Taxpayers preparing their federal returns for 2023 will be able to reduce what they owe by taking advantage of some significant credits, deductions and other tax breaks. Here are some of the most popular tax breaks you can potentially use on your 2023 return. A financial advisor can help you optimize a tax strategy for your investment needs and goals.
The most popular tax deduction is the standard deduction. It’s available for filers who don’t itemize deductions and, for most filers, taking the standard deduction reduces taxable income more than itemizing would.
Each year, the IRS adjusts the size of the standard deduction for inflation. The exact amount is determined by filing status. For tax year 2023, the standard deduction for single filers and married people filing separately is $13,850 ($12,950 in 2022). Married taxpayers filing jointly can deduct $27,700 ($25,900 in 2022). Heads of household get a $20,800 standard deduction ($19,400 in 2022).
Another popular deduction for filers who don’t itemize lets them trim up to $300 off taxable income for charitable donations made in cash. Note that for tax year 2021, this cash charitable deduction had been increased to $600 for couples filing jointly. However, it reverted back to $300 since 2022.
Deductions for Filers Who Itemize
For most taxpayers, taking the standard deduction saves more than itemizing. However, a significant number of taxpayers still itemize. For those filers, mortgage interest, medical expenses and state and local taxes provide some of the best breaks.
If you took out a home loan after Dec. 15, 2017, you can deduct mortgage interest paid during 2023 on up to $750,000 of the loan. A married person filing separately can only deduct interest on the first $375,000 of the loan. If your mortgage dates to before Dec. 15, 2017, the limit is $1 million, or $500,000 for married filing separately.
You may also be able to deduct outlays for medical care, including money spent on doctor visits, prescriptions, x-rays, eyeglasses and other health needs. You can only deduct amounts in excess of 7.5% of your adjusted gross income, however.
State and local tax deductions can be a boon for residents of high-tax states. Filers can deduct up to $10,000 for payments made for property and either income or sales taxes.
Other Tax Breaks for Your 2023 Return
Each year the IRS adjusts tax brackets to account for inflation. The marginal rates charged for the seven brackets, ranging from 10% to 37%, are unchanged. But the income levels required to move into a higher bracket increase. This amounts to a break for people whose income would otherwise move them into a higher tax bracket.
For 2023, the lowest 10% rate applies to people earning up to $11,000 ($10,275 in 2022). Income over that up to $44,725 pays 12% ($41,775 in 2022). The next bracket, 22%, applies to income over that up to $95,375 ($89,075 in 2022). Income over that up to $182,100 pays 24% ($170,050 in 2022). After that, a 32% rate is applied to income up to $231,250 ($215,950 in 2022). From there, income up to $587,125 is taxed at 35% ($539,900 in 2022). The highest 37% tax rate applies to income over $578,125 ($539,900 in 2022).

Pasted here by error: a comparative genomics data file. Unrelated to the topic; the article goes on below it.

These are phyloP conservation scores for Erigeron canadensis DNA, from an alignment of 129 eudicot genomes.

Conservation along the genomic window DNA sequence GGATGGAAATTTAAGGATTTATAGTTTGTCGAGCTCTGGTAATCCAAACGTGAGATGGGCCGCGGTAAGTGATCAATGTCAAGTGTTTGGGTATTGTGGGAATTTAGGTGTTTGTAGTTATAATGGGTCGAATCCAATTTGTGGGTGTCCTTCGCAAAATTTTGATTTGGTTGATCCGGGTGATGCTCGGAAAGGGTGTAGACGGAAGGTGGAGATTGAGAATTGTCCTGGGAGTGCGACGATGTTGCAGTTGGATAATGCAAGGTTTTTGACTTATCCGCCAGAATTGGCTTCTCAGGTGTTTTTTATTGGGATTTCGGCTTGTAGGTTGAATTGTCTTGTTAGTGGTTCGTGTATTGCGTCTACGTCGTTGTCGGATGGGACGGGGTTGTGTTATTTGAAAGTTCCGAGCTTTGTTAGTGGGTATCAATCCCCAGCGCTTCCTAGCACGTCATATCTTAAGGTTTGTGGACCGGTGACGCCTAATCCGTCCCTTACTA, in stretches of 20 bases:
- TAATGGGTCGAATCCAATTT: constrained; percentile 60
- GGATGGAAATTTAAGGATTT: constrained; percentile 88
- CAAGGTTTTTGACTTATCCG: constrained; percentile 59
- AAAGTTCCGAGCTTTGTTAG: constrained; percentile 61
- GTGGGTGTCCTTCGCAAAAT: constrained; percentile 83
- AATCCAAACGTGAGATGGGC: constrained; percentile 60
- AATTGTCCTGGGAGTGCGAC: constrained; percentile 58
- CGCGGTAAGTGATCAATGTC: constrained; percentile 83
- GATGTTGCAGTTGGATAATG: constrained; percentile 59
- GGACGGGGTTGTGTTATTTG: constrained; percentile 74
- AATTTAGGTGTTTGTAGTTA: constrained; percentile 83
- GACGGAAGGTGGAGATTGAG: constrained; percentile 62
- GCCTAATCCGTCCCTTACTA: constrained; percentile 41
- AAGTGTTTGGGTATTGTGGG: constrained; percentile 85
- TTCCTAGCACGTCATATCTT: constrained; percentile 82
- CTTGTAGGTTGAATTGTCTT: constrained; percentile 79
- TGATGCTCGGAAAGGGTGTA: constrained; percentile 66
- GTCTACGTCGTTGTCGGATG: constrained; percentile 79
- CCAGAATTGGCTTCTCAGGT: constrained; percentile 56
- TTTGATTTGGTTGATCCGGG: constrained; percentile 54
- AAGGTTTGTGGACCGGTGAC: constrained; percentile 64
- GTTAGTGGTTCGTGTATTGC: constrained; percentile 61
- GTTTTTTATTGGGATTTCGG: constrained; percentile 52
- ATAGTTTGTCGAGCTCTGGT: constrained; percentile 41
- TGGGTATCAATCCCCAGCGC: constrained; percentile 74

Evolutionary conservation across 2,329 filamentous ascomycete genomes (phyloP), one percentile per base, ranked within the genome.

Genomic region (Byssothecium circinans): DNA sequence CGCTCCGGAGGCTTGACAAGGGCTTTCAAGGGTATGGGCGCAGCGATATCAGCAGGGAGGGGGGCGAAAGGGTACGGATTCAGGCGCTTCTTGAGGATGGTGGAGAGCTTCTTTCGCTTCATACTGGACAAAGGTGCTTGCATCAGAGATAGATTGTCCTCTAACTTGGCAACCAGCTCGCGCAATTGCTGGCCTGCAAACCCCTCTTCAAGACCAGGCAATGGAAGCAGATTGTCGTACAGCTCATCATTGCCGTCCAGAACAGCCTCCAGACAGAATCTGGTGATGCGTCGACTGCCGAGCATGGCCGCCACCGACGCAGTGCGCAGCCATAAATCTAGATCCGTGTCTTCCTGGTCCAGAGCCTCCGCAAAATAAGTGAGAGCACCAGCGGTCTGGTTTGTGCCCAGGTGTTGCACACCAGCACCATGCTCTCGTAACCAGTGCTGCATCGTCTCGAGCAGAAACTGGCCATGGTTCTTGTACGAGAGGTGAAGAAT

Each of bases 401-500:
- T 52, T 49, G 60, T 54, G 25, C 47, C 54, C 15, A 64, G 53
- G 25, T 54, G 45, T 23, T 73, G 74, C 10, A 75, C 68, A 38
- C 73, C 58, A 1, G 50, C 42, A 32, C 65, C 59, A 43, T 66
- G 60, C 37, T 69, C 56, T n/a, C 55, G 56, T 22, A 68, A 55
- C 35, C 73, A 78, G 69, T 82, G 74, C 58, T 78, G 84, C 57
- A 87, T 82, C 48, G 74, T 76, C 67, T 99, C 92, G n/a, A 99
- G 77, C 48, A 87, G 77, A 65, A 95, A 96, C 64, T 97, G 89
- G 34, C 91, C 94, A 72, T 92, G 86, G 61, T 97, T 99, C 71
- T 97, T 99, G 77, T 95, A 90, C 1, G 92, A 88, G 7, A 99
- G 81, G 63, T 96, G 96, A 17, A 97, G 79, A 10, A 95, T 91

Taxpayers with children or other dependents under age 17 can likely get the child tax credit. This credit was temporarily expanded up to $3,600 in 2021, but it has no reverted back to $2,000 since 2022. The credit reduces your tax bill directly by up to $1,400 per dependent, based on your income.
Other tax breaks include the earned income tax credit, which can be worth up to $7,430 (up from $6,935 in 2022) depending on filing status, number of children and earned income.
Other tax breaks that were increased during the year to account for inflation include higher income levels for phasing out IRA contributions and higher thresholds for capital gains taxes. The size of an estate that is exempt from federal estate and gift taxes rose from $12.06 million in 2022 to $12.92.
The tax year offers an especially rich array of tax breaks mostly thanks to the federal government’s efforts to alleviate the financial burden of a second year of the coronavirus pandemic. From tax-free student loan forgiveness to higher amounts for popular tax breaks like the standard deduction, taxpayers can choose from a wide assortment of ways to reduce the income taxes they owe.
Tax Planning Tips for Beginners
- To make sure you don’t pay more taxes than necessary, consider hiring a financial advisor who specializes in taxes. Finding a financial advisor doesn’t have to be hard. SmartAsset’s free tool matches you with up to three vetted financial advisors who serve your area, and you can interview your advisor matches at no cost to decide which one is right for you. If you’re ready to find an advisor who can help you achieve your financial goals, get started now.
- Taxpayers who don’t itemize may still be able to take some deductions using the Schedule 1 form. These include self-employment taxes, contributions to IRAs and health savings accounts, interest on student loans, expenses incurred by teachers and alimony.
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